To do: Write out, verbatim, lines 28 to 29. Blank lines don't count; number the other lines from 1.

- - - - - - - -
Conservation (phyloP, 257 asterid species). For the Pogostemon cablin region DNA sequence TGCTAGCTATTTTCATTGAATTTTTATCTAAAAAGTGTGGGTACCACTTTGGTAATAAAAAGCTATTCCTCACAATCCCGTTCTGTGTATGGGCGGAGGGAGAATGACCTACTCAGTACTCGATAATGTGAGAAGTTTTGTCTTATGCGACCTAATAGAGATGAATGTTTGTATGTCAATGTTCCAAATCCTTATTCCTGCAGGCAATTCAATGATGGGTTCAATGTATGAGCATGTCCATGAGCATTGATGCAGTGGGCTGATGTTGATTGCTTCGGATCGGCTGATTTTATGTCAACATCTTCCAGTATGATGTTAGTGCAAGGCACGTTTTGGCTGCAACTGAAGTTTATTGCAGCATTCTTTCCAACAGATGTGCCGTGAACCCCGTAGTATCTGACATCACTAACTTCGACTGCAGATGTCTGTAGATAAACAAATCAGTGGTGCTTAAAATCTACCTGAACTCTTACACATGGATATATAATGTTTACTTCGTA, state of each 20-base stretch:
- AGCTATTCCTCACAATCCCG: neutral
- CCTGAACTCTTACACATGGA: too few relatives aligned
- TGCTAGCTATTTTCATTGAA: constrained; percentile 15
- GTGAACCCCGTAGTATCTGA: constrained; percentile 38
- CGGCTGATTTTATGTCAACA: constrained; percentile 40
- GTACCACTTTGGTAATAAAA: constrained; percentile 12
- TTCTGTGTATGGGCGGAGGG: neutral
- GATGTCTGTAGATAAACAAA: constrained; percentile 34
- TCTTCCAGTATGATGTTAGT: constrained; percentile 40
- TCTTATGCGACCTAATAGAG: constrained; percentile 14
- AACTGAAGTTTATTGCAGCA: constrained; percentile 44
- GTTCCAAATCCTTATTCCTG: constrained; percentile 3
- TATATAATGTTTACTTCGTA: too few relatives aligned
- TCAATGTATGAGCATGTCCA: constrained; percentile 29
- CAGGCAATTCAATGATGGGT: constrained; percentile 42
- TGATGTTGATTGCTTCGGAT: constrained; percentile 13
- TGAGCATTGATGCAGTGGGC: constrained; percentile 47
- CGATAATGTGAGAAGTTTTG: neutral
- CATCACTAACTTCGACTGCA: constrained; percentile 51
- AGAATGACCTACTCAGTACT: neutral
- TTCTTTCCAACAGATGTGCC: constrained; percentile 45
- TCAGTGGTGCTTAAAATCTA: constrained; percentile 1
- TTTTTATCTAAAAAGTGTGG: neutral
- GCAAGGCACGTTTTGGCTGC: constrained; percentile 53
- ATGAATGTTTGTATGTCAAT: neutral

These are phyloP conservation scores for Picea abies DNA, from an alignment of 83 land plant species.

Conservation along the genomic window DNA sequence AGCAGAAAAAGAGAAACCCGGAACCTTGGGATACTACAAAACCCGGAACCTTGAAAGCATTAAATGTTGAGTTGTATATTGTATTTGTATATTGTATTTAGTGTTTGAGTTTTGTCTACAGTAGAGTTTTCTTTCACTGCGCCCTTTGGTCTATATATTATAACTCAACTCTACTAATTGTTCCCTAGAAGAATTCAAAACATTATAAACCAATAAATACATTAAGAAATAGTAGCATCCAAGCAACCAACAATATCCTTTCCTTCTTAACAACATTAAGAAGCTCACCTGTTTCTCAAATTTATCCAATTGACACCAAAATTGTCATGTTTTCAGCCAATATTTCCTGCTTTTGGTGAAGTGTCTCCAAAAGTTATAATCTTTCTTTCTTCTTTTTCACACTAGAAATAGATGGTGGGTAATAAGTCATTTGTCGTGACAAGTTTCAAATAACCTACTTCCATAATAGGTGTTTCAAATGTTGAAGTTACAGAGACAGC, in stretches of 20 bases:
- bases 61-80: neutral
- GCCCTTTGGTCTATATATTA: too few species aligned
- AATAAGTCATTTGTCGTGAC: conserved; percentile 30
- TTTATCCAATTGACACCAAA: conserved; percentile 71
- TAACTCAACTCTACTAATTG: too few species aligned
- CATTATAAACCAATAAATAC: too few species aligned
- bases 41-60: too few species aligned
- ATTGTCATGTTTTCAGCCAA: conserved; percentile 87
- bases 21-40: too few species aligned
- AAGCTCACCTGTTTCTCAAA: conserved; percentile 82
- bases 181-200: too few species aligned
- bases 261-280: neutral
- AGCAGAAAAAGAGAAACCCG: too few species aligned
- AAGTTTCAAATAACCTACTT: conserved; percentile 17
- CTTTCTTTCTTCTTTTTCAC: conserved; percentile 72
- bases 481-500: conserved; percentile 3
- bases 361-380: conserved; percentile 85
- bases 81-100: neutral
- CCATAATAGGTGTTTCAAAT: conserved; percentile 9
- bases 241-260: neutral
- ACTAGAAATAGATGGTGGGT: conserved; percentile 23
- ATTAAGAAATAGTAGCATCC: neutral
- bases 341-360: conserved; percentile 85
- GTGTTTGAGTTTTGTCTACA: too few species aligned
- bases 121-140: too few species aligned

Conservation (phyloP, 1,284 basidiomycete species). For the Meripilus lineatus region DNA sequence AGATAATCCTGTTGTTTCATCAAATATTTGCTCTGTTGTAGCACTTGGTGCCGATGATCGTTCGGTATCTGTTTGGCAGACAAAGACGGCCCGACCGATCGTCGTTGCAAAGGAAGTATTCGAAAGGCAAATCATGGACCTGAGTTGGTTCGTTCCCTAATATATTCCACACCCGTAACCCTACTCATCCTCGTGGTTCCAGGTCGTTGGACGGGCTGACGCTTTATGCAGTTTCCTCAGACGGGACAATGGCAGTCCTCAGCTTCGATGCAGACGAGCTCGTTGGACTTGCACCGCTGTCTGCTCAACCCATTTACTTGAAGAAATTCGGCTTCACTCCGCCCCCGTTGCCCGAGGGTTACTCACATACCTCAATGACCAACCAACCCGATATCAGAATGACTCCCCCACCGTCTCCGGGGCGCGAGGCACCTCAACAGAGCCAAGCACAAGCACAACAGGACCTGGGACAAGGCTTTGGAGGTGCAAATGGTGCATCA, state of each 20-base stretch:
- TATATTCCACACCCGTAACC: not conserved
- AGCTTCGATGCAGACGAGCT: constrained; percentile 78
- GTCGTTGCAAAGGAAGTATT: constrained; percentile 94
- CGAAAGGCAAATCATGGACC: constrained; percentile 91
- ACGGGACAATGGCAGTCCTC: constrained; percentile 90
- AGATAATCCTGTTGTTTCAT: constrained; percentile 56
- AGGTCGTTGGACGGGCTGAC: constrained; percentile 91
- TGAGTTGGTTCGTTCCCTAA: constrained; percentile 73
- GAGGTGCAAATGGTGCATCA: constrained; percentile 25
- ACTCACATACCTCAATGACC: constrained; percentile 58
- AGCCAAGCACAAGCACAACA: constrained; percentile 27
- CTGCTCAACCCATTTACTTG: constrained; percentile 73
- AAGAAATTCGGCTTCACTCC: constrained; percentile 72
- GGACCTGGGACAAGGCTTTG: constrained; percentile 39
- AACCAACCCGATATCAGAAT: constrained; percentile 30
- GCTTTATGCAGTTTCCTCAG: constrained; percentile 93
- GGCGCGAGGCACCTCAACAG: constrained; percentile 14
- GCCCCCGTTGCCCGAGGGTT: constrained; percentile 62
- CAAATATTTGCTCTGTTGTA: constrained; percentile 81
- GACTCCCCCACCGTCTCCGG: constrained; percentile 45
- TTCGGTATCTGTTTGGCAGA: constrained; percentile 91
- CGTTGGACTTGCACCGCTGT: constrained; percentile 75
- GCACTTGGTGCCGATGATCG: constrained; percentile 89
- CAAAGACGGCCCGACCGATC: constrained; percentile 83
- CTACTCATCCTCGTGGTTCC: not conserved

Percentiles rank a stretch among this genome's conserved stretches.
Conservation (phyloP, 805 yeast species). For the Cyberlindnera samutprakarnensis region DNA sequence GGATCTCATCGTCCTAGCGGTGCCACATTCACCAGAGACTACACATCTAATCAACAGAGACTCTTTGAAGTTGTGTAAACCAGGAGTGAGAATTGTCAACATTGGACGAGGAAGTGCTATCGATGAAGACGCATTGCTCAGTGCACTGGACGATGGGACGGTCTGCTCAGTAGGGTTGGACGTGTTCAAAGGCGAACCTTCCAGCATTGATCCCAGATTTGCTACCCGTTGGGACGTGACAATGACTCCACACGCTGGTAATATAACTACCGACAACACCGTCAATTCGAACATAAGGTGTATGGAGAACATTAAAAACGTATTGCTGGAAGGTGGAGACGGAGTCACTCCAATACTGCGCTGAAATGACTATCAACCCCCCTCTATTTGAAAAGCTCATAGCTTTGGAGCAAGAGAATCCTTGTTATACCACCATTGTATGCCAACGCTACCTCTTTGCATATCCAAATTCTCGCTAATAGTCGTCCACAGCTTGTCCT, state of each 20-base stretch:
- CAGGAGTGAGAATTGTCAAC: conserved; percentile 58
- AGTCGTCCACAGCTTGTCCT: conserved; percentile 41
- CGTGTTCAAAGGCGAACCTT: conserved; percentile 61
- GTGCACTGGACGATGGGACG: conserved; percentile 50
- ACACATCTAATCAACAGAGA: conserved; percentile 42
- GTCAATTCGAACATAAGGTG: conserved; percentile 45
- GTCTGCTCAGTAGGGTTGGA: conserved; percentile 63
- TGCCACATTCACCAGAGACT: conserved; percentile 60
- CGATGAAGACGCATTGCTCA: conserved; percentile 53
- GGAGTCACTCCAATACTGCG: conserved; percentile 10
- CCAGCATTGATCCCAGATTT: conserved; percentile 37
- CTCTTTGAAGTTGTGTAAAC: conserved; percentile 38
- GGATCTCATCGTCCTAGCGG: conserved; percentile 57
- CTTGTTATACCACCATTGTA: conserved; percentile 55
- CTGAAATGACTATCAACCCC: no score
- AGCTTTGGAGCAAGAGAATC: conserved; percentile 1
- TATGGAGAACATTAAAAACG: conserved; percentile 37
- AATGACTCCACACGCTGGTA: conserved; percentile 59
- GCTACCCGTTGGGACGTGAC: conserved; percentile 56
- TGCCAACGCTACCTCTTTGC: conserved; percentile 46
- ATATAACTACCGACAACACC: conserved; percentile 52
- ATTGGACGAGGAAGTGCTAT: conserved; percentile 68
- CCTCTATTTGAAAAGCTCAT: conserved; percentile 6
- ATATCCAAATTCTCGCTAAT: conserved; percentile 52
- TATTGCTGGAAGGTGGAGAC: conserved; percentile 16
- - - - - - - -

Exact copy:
Conservation along the genomic window DNA sequence AGCAGAAAAAGAGAAACCCGGAACCTTGGGATACTACAAAACCCGGAACCTTGAAAGCATTAAATGTTGAGTTGTATATTGTATTTGTATATTGTATTTAGTGTTTGAGTTTTGTCTACAGTAGAGTTTTCTTTCACTGCGCCCTTTGGTCTATATATTATAACTCAACTCTACTAATTGTTCCCTAGAAGAATTCAAAACATTATAAACCAATAAATACATTAAGAAATAGTAGCATCCAAGCAACCAACAATATCCTTTCCTTCTTAACAACATTAAGAAGCTCACCTGTTTCTCAAATTTATCCAATTGACACCAAAATTGTCATGTTTTCAGCCAATATTTCCTGCTTTTGGTGAAGTGTCTCCAAAAGTTATAATCTTTCTTTCTTCTTTTTCACACTAGAAATAGATGGTGGGTAATAAGTCATTTGTCGTGACAAGTTTCAAATAACCTACTTCCATAATAGGTGTTTCAAATGTTGAAGTTACAGAGACAGC, in stretches of 20 bases:
- bases 61-80: neutral